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One morning in 1929, Frankie Manning–then only fifteen–was walking through Harlem on his way to Sunday school. Passing the Alhambra Ballroom, he made a decision to take dance classes that would change swing forever. Known as the Ambassador of the Lindy Hop–the exuberant style born in Harlem–Frankie Manning is remembered as the first person to take swing from the dancefloor to the air above it. Today’s doodle by Nate Swinehart celebrates Frankie Manning’s acrobatic, powerful style, in which his partners were flipped and spun to the emphatic horns of Count Basie, Duke Ellington, and others.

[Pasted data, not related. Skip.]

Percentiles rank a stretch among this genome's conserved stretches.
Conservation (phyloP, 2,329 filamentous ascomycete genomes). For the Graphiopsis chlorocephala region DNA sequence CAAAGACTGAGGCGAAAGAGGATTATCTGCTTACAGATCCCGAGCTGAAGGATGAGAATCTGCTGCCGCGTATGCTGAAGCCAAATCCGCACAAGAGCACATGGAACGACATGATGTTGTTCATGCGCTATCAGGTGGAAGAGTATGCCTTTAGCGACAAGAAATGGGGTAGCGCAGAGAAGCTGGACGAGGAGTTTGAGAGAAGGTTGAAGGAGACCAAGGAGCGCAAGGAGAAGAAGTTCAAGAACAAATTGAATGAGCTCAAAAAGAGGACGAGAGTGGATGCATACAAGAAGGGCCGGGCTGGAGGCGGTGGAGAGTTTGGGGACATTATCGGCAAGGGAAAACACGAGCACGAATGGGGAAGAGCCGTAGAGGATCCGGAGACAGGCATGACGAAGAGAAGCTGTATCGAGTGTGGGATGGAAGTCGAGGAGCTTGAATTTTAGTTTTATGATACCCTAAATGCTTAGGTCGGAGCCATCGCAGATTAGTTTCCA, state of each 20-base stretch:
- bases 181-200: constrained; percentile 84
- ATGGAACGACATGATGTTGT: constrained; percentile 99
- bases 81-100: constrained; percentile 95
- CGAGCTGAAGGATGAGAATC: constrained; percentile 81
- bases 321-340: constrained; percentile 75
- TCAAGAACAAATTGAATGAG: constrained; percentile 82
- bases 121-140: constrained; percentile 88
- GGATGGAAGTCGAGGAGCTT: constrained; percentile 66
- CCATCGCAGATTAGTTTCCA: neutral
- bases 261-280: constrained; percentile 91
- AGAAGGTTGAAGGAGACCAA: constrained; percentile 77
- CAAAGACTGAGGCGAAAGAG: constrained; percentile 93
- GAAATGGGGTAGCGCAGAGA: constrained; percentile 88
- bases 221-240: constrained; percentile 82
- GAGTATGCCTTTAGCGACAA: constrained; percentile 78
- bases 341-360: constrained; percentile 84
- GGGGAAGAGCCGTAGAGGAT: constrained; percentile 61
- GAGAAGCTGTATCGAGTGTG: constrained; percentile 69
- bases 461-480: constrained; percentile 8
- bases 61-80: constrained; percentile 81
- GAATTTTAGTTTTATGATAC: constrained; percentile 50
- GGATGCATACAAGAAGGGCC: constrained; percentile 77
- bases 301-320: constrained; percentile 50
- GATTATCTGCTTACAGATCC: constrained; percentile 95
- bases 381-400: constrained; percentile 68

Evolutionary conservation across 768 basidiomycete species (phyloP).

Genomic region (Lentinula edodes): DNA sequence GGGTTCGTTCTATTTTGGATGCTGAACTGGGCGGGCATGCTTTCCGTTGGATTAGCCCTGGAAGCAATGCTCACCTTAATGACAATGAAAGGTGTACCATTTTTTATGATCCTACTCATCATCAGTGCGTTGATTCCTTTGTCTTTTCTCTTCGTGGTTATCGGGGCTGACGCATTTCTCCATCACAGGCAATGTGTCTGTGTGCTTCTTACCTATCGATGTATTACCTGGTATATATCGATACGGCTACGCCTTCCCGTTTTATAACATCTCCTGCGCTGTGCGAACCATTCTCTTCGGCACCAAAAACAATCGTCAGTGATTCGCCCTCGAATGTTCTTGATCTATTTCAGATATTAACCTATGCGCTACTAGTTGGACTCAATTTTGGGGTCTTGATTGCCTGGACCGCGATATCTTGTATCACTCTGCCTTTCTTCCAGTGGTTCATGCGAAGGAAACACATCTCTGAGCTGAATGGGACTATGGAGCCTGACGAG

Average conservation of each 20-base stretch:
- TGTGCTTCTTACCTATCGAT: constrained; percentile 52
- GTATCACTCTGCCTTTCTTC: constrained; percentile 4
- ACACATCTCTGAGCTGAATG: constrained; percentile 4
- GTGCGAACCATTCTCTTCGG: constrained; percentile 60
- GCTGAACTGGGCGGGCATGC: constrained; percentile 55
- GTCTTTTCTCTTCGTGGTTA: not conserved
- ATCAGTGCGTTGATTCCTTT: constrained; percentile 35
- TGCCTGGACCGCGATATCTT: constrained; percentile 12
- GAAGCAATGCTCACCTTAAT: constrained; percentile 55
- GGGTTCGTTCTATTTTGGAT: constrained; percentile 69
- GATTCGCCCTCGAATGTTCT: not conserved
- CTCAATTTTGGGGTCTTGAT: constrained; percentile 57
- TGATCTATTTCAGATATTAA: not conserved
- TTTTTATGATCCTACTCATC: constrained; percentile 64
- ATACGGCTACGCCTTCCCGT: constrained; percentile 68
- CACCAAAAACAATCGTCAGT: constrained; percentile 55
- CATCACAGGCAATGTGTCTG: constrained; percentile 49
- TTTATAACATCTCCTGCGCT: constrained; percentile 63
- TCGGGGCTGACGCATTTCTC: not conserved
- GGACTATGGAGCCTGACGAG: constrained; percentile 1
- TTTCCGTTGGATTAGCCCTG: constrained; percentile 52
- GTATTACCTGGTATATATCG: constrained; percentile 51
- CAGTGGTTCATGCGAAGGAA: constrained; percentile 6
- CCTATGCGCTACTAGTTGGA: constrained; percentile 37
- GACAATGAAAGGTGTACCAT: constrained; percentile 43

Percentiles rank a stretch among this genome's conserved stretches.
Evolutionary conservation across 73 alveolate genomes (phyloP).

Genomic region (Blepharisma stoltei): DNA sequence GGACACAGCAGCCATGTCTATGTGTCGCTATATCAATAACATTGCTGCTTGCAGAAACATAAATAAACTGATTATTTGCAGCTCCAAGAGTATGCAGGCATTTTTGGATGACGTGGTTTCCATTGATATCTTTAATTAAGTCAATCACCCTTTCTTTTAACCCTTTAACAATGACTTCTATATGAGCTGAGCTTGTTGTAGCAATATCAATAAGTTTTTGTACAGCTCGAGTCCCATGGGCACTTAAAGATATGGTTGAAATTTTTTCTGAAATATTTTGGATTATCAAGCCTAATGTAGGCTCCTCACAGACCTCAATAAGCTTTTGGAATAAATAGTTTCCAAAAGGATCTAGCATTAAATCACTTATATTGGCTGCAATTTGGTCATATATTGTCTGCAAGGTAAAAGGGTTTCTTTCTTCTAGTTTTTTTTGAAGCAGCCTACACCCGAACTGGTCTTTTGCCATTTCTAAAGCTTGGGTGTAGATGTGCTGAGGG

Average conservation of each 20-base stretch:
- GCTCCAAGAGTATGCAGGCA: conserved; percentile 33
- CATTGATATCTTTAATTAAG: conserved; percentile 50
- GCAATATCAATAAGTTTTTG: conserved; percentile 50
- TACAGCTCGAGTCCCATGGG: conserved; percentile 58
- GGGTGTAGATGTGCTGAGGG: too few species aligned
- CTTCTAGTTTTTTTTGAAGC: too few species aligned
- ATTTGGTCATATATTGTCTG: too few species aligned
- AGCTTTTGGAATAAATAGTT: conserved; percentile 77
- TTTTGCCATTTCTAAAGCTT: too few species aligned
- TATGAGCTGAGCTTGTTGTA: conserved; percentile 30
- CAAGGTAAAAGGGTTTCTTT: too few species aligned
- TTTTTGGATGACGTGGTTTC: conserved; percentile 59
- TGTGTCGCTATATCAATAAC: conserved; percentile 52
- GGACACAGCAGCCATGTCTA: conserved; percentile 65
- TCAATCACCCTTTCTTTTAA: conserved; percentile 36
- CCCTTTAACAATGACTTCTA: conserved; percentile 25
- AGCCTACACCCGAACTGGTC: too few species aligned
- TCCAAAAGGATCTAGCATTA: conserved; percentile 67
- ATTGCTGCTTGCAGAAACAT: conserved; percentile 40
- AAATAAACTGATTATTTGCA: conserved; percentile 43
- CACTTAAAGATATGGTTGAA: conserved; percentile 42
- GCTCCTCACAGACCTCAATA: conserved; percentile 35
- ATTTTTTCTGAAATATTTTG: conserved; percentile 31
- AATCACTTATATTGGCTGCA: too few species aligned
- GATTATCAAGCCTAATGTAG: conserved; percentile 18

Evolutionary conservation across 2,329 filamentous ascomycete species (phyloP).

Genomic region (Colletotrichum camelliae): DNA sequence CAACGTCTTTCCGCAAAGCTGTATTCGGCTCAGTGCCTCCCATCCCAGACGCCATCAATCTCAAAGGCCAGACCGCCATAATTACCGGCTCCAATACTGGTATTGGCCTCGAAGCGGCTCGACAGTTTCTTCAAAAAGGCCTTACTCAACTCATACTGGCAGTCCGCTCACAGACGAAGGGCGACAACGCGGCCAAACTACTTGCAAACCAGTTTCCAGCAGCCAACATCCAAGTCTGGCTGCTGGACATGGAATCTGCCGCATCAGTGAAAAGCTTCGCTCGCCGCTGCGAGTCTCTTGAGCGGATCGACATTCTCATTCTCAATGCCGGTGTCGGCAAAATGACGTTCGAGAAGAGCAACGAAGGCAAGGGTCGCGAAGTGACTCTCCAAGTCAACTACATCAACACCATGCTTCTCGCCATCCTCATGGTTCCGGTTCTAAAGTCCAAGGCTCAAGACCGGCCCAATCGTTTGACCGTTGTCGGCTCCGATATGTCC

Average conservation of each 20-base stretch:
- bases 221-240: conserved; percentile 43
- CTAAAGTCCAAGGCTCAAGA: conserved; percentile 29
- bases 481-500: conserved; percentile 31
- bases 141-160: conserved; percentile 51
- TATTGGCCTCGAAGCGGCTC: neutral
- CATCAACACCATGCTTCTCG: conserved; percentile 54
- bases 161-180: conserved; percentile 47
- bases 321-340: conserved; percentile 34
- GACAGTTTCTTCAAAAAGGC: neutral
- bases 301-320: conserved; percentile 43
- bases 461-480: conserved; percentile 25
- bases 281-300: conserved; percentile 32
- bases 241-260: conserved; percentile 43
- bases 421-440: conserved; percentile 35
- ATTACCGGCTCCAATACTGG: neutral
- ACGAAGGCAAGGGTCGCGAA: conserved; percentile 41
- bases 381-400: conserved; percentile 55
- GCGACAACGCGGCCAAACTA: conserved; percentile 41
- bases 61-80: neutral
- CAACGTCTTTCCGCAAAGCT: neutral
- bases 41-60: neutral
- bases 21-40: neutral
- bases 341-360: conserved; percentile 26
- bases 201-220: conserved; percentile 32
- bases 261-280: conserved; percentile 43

The Lindy Hop and Manning’s aerial flourishes became wildly popular, and Manning himself performed the dance in several 40’s era movies. He also served in WWII, toured South America and the UK with his troupe, The Congaroos, performed the Lindy for King George VI, and won a Tony Award for his choreographic work on the Broadway musical Black and Blue.
Frankie Manning often described the dance as a “series of three-minute romances.” Here’s to the Ambassador on what would have been his 102nd birthday, and his role in creating for countless people–even if it lasted only three minutes–a moment that transcended the world around them.